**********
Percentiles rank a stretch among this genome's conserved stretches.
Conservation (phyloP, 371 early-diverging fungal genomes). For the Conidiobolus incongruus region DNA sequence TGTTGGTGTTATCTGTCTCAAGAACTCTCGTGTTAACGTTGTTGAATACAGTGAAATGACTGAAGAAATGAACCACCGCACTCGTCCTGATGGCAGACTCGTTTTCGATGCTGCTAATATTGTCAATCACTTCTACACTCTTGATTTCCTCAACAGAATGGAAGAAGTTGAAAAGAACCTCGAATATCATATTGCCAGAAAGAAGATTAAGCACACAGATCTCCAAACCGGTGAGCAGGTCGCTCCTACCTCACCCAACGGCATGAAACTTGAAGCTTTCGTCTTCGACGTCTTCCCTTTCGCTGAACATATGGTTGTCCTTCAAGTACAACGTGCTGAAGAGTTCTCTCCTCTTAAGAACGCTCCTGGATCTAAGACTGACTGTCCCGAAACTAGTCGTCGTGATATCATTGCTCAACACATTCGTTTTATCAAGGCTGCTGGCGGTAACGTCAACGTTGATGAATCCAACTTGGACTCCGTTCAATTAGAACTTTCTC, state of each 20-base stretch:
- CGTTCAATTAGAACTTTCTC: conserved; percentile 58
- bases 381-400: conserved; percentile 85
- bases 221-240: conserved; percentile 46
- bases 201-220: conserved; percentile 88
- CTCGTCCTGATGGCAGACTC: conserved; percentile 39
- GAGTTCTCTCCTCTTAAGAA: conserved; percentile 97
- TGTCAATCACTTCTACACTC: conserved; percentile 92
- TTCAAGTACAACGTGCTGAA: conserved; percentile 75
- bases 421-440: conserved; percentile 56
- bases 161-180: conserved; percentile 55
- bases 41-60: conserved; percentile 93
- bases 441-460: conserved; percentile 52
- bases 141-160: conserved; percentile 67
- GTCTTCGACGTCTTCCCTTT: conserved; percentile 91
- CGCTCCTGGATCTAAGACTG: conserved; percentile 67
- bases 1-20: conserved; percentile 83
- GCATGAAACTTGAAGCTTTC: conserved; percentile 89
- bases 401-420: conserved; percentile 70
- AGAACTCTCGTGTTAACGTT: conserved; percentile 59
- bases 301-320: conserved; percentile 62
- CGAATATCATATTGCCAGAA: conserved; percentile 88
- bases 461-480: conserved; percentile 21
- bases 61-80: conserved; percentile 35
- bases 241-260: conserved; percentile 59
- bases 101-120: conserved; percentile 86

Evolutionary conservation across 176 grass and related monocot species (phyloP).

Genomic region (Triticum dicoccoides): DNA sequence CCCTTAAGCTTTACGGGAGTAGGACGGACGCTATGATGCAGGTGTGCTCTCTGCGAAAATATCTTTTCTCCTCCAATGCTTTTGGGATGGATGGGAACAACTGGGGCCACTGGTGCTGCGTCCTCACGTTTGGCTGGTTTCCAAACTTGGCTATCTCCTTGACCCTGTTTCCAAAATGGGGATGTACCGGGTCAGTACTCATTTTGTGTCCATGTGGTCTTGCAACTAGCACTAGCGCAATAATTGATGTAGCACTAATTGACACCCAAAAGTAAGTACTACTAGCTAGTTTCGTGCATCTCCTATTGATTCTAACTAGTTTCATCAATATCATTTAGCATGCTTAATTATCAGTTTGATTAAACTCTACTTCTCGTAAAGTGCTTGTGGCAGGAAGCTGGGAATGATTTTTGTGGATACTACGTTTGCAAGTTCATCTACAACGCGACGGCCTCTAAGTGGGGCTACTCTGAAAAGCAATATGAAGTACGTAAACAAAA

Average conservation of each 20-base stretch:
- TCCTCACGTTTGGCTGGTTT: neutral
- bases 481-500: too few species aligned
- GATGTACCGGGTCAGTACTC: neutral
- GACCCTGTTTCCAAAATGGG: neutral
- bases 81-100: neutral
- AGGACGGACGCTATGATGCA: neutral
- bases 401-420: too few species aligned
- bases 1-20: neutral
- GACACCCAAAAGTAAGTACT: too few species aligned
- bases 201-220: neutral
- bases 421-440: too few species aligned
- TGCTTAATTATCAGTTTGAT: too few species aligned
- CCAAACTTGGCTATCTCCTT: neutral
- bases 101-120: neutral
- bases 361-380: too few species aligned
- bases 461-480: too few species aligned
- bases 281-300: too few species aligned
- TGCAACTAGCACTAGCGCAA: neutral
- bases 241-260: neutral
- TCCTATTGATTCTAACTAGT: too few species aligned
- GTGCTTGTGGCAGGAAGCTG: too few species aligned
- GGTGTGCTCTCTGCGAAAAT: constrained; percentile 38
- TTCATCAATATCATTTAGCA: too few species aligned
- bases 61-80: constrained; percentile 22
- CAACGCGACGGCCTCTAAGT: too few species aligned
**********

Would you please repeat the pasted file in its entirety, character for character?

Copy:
Percentiles rank a stretch among this genome's conserved stretches.
Conservation (phyloP, 371 early-diverging fungal genomes). For the Conidiobolus incongruus region DNA sequence TGTTGGTGTTATCTGTCTCAAGAACTCTCGTGTTAACGTTGTTGAATACAGTGAAATGACTGAAGAAATGAACCACCGCACTCGTCCTGATGGCAGACTCGTTTTCGATGCTGCTAATATTGTCAATCACTTCTACACTCTTGATTTCCTCAACAGAATGGAAGAAGTTGAAAAGAACCTCGAATATCATATTGCCAGAAAGAAGATTAAGCACACAGATCTCCAAACCGGTGAGCAGGTCGCTCCTACCTCACCCAACGGCATGAAACTTGAAGCTTTCGTCTTCGACGTCTTCCCTTTCGCTGAACATATGGTTGTCCTTCAAGTACAACGTGCTGAAGAGTTCTCTCCTCTTAAGAACGCTCCTGGATCTAAGACTGACTGTCCCGAAACTAGTCGTCGTGATATCATTGCTCAACACATTCGTTTTATCAAGGCTGCTGGCGGTAACGTCAACGTTGATGAATCCAACTTGGACTCCGTTCAATTAGAACTTTCTC, state of each 20-base stretch:
- CGTTCAATTAGAACTTTCTC: conserved; percentile 58
- bases 381-400: conserved; percentile 85
- bases 221-240: conserved; percentile 46
- bases 201-220: conserved; percentile 88
- CTCGTCCTGATGGCAGACTC: conserved; percentile 39
- GAGTTCTCTCCTCTTAAGAA: conserved; percentile 97
- TGTCAATCACTTCTACACTC: conserved; percentile 92
- TTCAAGTACAACGTGCTGAA: conserved; percentile 75
- bases 421-440: conserved; percentile 56
- bases 161-180: conserved; percentile 55
- bases 41-60: conserved; percentile 93
- bases 441-460: conserved; percentile 52
- bases 141-160: conserved; percentile 67
- GTCTTCGACGTCTTCCCTTT: conserved; percentile 91
- CGCTCCTGGATCTAAGACTG: conserved; percentile 67
- bases 1-20: conserved; percentile 83
- GCATGAAACTTGAAGCTTTC: conserved; percentile 89
- bases 401-420: conserved; percentile 70
- AGAACTCTCGTGTTAACGTT: conserved; percentile 59
- bases 301-320: conserved; percentile 62
- CGAATATCATATTGCCAGAA: conserved; percentile 88
- bases 461-480: conserved; percentile 21
- bases 61-80: conserved; percentile 35
- bases 241-260: conserved; percentile 59
- bases 101-120: conserved; percentile 86

Evolutionary conservation across 176 grass and related monocot species (phyloP).

Genomic region (Triticum dicoccoides): DNA sequence CCCTTAAGCTTTACGGGAGTAGGACGGACGCTATGATGCAGGTGTGCTCTCTGCGAAAATATCTTTTCTCCTCCAATGCTTTTGGGATGGATGGGAACAACTGGGGCCACTGGTGCTGCGTCCTCACGTTTGGCTGGTTTCCAAACTTGGCTATCTCCTTGACCCTGTTTCCAAAATGGGGATGTACCGGGTCAGTACTCATTTTGTGTCCATGTGGTCTTGCAACTAGCACTAGCGCAATAATTGATGTAGCACTAATTGACACCCAAAAGTAAGTACTACTAGCTAGTTTCGTGCATCTCCTATTGATTCTAACTAGTTTCATCAATATCATTTAGCATGCTTAATTATCAGTTTGATTAAACTCTACTTCTCGTAAAGTGCTTGTGGCAGGAAGCTGGGAATGATTTTTGTGGATACTACGTTTGCAAGTTCATCTACAACGCGACGGCCTCTAAGTGGGGCTACTCTGAAAAGCAATATGAAGTACGTAAACAAAA

Average conservation of each 20-base stretch:
- TCCTCACGTTTGGCTGGTTT: neutral
- bases 481-500: too few species aligned
- GATGTACCGGGTCAGTACTC: neutral
- GACCCTGTTTCCAAAATGGG: neutral
- bases 81-100: neutral
- AGGACGGACGCTATGATGCA: neutral
- bases 401-420: too few species aligned
- bases 1-20: neutral
- GACACCCAAAAGTAAGTACT: too few species aligned
- bases 201-220: neutral
- bases 421-440: too few species aligned
- TGCTTAATTATCAGTTTGAT: too few species aligned
- CCAAACTTGGCTATCTCCTT: neutral
- bases 101-120: neutral
- bases 361-380: too few species aligned
- bases 461-480: too few species aligned
- bases 281-300: too few species aligned
- TGCAACTAGCACTAGCGCAA: neutral
- bases 241-260: neutral
- TCCTATTGATTCTAACTAGT: too few species aligned
- GTGCTTGTGGCAGGAAGCTG: too few species aligned
- GGTGTGCTCTCTGCGAAAAT: constrained; percentile 38
- TTCATCAATATCATTTAGCA: too few species aligned
- bases 61-80: constrained; percentile 22
- CAACGCGACGGCCTCTAAGT: too few species aligned